Interested in learning more about planning in your neighborhood and around the city? Join staff from CD13 and the Planning Department on March 31st at the Edendale Branch Library, as we explore the basics of planning and engage in some of the hot planning issues in Los Angeles, including parking reform and the City-wide historic resources survey. Please contact our Planning Deputy, Helen Leung, at (213) 473-7013 if you are interested in attending or have more questions about Planning 101.

Guest Post: St. Vincent's Medical Center

St. Vincent's Medical Center
Originally uploaded by altscott.
LA City Nerd returns as a guest poster with a visit to...

In a tucked away corner of the 13th District, one of the top ten largest employers in the district quietly toils away saving lives. St. Vincent's Medical Center, located on the northwest corner of 3rd & Alvarado, opened in here at its 5th location in 1927, with the new building opening on the site in 1975 (a year after the name was changed from St. Vincent's Hospital to Medical Center). It is the oldest medical institution in Los Angeles, having been in operation for 151 years (that means since 1856 for those non-math nerds!). The hospital was started by the Daughters of Charity as "The Los Angeles Infirmary," and that affiliation with the Daughters still exists today. They were the first group of women to open a medical institution in the City, and their first facility was an adobe homes near the Plaza.

"How can I learn more?" you ask. Well, in 1995, St. Vincent's began to officially collect their (and Los Angeles) history. Though their website is under development (with no date of completion estimated at this time), the St. Vincent Medical Center Historical Conservancy, according to their "LA as a Subject" page, "was established in 1995 to preserve the long and storied history of St. Vincent Medical Center and of its founders, the Daughters of Charity…. Consisting of more than one hundred thousand documents and artifacts housed in a three-thousand-square-foot facility, the archive was opened to the public in November 1996." Its reference library is home to the papers of "one of Los Angeles's most influential and innovative physicians, Travis Winsor, M.D." It is open to the public, but by appointment only. According to Ken McGuire, their archivist, "it is preferred that an advanced appointment be made before coming to the Conservancy at this time. This is due to staffing and exhibit changes." Their hours of operation are Monday to Friday, 8:00am to 3:30pm. Ken can be reached at (213)484-7940.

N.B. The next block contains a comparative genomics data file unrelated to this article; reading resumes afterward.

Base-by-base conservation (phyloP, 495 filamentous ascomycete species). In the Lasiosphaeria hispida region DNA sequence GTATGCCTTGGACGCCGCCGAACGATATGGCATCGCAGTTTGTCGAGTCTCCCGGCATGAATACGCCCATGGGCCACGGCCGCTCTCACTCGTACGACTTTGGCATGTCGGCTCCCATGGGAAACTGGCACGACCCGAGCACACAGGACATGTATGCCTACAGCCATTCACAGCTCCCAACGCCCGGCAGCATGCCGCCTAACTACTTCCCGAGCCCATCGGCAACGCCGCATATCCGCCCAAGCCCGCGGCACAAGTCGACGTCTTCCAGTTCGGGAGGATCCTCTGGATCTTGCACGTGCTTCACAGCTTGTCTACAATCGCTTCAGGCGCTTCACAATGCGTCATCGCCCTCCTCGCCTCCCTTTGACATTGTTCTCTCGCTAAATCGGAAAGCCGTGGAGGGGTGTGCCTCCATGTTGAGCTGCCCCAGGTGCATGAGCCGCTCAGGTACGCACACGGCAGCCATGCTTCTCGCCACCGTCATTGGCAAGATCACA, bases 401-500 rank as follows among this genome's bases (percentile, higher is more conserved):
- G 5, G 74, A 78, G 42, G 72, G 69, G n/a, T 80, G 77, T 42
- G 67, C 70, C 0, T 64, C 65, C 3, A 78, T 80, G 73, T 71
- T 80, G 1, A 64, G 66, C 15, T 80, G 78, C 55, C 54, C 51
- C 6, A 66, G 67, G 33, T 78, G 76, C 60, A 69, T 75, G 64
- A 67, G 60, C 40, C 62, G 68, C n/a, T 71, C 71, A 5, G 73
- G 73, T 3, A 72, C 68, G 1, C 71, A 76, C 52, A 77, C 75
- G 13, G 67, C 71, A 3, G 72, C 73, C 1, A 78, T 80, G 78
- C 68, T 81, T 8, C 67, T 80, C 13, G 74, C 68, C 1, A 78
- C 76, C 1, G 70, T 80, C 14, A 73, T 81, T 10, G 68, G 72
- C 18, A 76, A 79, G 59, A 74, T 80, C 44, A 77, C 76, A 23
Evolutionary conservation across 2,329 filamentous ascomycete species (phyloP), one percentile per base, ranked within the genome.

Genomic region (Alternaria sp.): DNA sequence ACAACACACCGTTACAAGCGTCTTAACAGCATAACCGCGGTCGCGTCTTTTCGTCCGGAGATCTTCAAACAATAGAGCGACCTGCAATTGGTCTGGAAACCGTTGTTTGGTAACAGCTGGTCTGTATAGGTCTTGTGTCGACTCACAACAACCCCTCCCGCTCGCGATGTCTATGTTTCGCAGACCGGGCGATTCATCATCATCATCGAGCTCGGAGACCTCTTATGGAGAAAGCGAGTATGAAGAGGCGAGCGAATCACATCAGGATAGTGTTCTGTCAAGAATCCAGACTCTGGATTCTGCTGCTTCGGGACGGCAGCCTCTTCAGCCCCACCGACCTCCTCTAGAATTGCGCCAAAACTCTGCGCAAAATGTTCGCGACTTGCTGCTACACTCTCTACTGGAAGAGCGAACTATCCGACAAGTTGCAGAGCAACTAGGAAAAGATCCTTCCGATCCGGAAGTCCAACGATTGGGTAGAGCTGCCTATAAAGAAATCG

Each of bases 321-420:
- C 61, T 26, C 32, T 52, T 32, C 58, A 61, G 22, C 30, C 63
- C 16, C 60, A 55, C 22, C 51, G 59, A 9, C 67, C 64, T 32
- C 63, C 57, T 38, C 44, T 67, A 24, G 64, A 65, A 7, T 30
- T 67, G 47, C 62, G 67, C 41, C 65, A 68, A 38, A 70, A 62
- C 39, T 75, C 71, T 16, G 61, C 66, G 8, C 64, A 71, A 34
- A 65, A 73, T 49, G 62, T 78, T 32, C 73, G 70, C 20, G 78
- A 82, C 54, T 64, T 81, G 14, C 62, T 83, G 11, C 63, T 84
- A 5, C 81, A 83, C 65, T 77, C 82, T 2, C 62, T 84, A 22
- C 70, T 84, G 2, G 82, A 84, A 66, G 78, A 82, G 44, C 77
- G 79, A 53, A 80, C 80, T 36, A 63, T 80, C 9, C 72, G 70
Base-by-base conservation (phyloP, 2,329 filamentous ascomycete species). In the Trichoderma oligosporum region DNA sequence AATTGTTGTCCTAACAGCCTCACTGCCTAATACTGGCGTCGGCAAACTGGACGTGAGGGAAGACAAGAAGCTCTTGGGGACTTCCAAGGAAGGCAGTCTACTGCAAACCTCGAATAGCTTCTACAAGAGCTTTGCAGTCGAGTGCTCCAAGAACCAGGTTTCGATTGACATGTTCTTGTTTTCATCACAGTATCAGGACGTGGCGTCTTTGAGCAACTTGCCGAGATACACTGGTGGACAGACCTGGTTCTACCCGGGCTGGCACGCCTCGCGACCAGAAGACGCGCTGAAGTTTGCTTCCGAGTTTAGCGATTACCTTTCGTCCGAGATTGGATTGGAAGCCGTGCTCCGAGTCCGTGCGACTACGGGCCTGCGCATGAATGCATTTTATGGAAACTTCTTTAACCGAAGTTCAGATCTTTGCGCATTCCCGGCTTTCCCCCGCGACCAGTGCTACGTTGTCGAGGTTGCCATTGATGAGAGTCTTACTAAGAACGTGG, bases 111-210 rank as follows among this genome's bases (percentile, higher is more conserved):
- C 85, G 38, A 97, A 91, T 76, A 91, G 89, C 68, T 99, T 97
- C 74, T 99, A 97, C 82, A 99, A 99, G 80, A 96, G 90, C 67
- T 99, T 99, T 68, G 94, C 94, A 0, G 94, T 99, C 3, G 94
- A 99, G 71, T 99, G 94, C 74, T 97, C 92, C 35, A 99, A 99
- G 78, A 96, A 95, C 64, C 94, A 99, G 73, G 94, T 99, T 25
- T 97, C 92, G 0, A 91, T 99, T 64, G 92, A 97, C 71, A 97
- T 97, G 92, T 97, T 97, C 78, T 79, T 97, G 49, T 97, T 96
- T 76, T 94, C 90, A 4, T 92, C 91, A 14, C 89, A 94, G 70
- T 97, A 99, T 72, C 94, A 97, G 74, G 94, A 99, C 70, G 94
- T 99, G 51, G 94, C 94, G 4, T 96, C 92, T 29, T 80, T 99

Some of St. Vincent's "firsts":

  • Los Angeles Infirmary is the first hospital in California to be
    accredited by the American College of Surgeons (1913)
  • First successful open-heart surgery on the West Coast performed at St. Vincent's (1957)
  • St. Vincent's Hospital doctors the first to use the surgical microscope to operate on the inner ear. (1960)
  • St. Vincent's the first hospital to offer hemodialysis to kidney
    failure patients. (1962)

Luis Lopez joins the East LA Area Planning Commission

Congrats to Luis Lopez, who serves on the Governing Board of the Silver Lake Neighborhood Council, on joining the East Los Angeles Area Planning Commission (APC). During the last round of charter reform, APCs were established to hear appeals of planning and land use decisions at the local level . Luis' record as a community activist situates him well to be an advocate for community-centered development on the commission. His familiarity with the issues that face East and Northeast Los Angeles - from the need for more open space and pedestrian friendly streets - will serve him well in his new capacity as Area Planning Commissioner.

Thursday, March 01, 2007

Green LA Girl: Blue bins for apartment dwellers

Where's Ya Bin?
Originally uploaded by ClydeHouse.
Another guest poster joins the fold: Siel from Green LA Girl has offered to contribute occasional posts on Los Angeles's steps toward a greener city. Stop by her own blog for more.

Finally, Los Angeles apartment dwellers will get their own blue bins! Starting April 2007, the City of Los Angeles will offer free recycling services to all multifamily residences, including apartments, condos, town homes, and mobile home parks.

Participants will get blue recycling bins and free weekly recycling service pickup once a week. And the service is provided at no cost to landlords or tenants.

Blue bins will not appear automatically; residents must sign up. Either the tenant or the owner can sign up. If a tenants calls, the city will contact the owner or property manager to get owner approval to start the program.

Cathie Chavez, the Project Manager of the Multifamily Residential Recycling Program, says residents "should start calling now so they can be the first ones to receive service." Registration takes just 5 minutes, Cathie says.